Hi, Kern here again. I know that it seems as if I have been gone a long long time, because I have. I have another passion blog that gets a lot of my attention, as does my 11 month old son. My Dad asked me how I find the time to do all of these activities, and truth is, I do not know.
With that said stand by for images and videos of my step by step sculpting job that I have just started.
So, here we are. The fall is upon us, and summer is all but behind us. This is mess making weather, and a mess I am a making. I am making a lot of dust. I am happy. Please join me!
I have not ever sculpted alabaster stone before. Boom! I will detail my journey, right here on this blog, so please subscribe right now.
I do not want you to fall behind as I go through the process, hence the subscribe now call to action. Each step is important, or so I think! I have done quite a few carvings and sculptures so I have some experience, and lots of great tips to share with you.
Today is a "tip share day", so here we go.
First of all, sculpting alabaster stone is unique and then again not unlike other stone. You use the same techniques, but the sculpt goes differently, that is all. It seems to be a more solid stone than (lets say) soapstone, and it sculpts slower too. That is ok though as soapstone is terrible. Why is it terrible? Glad you asked.
Next, and before we get too far, using some of the links that I have placed in some of my posts will allow me to keep a small piece of the sale, if I make a sale. Please use my links before you shop on Amazon. That really is helpful as I am a disabled American Veteran, and each nickel is accountable. So, if you are shopping on Amazon, please use any of my my links before you start shopping. Thanks for that! Thanks a lot!
Tip#1) Soapstone is toxic as dust. Soapstone will break apart on you, when you least want it to. It is a semi hard stone, and there are pieces of other substances in it, and they will chip away as you sand on it. Please, stay away from Soapstone.
Tip#2) You will want some sand bags. I like to use this kind Polypropylene Sand Bags with Tie.These hold your work (stone) in place as you work (grind and chisel) it. Plus, you can use them to better prop up odd shapes of stone, again, as you work them. The more durable the fabric (of your sand bags), the better. Stay away from the way more expensive photography and video/film sand bags. They are fancy, and not for getting all dirty. Making your own sand bag is a common route.
Tip#3) I know that you have eye protection and a dust mask on account of the grinding, but consider hearing protection too. The grinding of alabaster is loud, and it has a pleasing, but high pitch ring to it. This gets old quickly.
So, after purchasing the alabaster stone last fall, I finally decided to lay out my tools, and make the stone more "workable".
What I mean by "workable" is that I like to grind away all of the rough exterior, and make the stones smooth. This way, I can write and/or draw on the stone. The idea is not to remove a lot of material, but to smooth out the stone. I use an electric grinder for this job.
Tip#4) I only spent like 20 or 30 dollars for the Black & Decker 7750 4-1/2-Inch Small Angle Grinder, and a few dollars for the grinding wheel. I am not going to be heartbroken if it does not outlast the sculpting job at hand. If I decide to do more sculpting of alabaster stone in the future then I will get a better quality grinder.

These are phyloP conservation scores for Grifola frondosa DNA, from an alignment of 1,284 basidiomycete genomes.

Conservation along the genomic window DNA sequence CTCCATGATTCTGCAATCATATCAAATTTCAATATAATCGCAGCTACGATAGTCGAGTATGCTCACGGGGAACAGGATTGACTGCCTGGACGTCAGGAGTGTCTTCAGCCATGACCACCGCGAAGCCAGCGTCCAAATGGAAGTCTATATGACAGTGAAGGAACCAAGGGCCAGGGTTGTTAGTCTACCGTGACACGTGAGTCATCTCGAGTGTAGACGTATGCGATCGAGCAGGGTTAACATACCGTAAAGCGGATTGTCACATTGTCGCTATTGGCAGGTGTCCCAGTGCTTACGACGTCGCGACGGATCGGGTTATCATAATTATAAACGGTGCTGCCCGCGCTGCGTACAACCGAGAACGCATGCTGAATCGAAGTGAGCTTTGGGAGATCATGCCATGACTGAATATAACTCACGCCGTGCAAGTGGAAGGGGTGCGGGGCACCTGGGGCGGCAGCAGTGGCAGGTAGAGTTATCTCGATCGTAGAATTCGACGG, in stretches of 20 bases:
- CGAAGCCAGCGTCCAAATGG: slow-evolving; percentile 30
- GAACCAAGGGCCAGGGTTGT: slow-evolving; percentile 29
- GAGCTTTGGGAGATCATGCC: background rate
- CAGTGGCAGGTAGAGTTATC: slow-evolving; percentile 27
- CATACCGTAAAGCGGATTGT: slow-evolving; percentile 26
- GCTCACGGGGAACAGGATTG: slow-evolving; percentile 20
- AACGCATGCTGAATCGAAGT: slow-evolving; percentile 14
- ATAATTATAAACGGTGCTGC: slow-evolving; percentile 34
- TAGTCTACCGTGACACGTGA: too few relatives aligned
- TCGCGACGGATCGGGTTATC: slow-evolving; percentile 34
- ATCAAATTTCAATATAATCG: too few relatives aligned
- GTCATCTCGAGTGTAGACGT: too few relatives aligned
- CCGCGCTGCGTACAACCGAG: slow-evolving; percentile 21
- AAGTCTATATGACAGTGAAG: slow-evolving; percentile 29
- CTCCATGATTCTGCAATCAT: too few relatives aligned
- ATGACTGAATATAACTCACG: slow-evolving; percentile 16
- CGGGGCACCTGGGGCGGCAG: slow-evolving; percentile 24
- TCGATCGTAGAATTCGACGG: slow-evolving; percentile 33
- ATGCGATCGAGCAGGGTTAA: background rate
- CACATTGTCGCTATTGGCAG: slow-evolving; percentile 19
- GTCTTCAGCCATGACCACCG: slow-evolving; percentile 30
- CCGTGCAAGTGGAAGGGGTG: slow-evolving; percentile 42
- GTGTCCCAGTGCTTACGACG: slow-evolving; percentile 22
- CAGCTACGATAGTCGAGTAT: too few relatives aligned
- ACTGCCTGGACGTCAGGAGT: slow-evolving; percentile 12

I usually like to buy my tools only once, as they say, and buy the right tool for the job first. However, I may not sculpt alabaster again, and I may forever stick with carving wood. I will mark up the price of the finished piece by 30 bucks if that is the case, just to get my grinder money back. Do not tell anyone, OK?
The next steps are figure out what is hiding in the stone, and draw it on the stone. Then I will start to shape the alabaster stone with the grinder, a Dremel Rotary tool with some stone grinding attachments, and some stone sculpting tools that were given to me. I will get into those tools, in a lot more depth, with some videos.
These tools, however, are (Stone Carving Set Has 9 Tools In A Convenient Roll-Up Pouch) stone sculpting chisels, rasps, files, and hammers. I have single point chisels, all the way up to five or six point chisels. I have all sorts of tools and techniques to share with you, in the near future, with lots of images and some videos too. I hope you subscribe right now, and follow along with me!
So now, once grinded down, the alabaster is smooth. I can next figure out what to sculpt and draw that on the stone.
Tip#5) I draw on stone with all sorts of things, but not a pencil or a sharpie. Pencils will carve into some stones since they are made with graphite nowadays. Plus, pencil is rather hard to see in some stones. Sharpie will often "soak" into some stone, and it is messy. You just cant erase a sharpie, right? I will use chalk, soapstone pieces and crayons too. Wax is perfect for the job, and with an 11 month old son in the house, crayons are everyplace!
Thanks for stopping by today. If you subscribed you will now get my blog posts as emails, so please keep an eye out for those posts. I wish I could tell you in advance when that might be, but you know how art work is, right? Please feel free to add your comments to this blog, wherever you want to! That lets me know that others are enjoying what I type.
Please, and once more, using some of the links that I have placed in some of my posts will allow me to keep a small piece of the sale, if I make a sale. Please use my links before you shop on Amazon. That really is helpful as I am a disabled American Veteran, and each nickel is accountable. So, if you are shopping on Amazon, please use any of my my links before you start shopping. Thanks for that! Thanks a lot!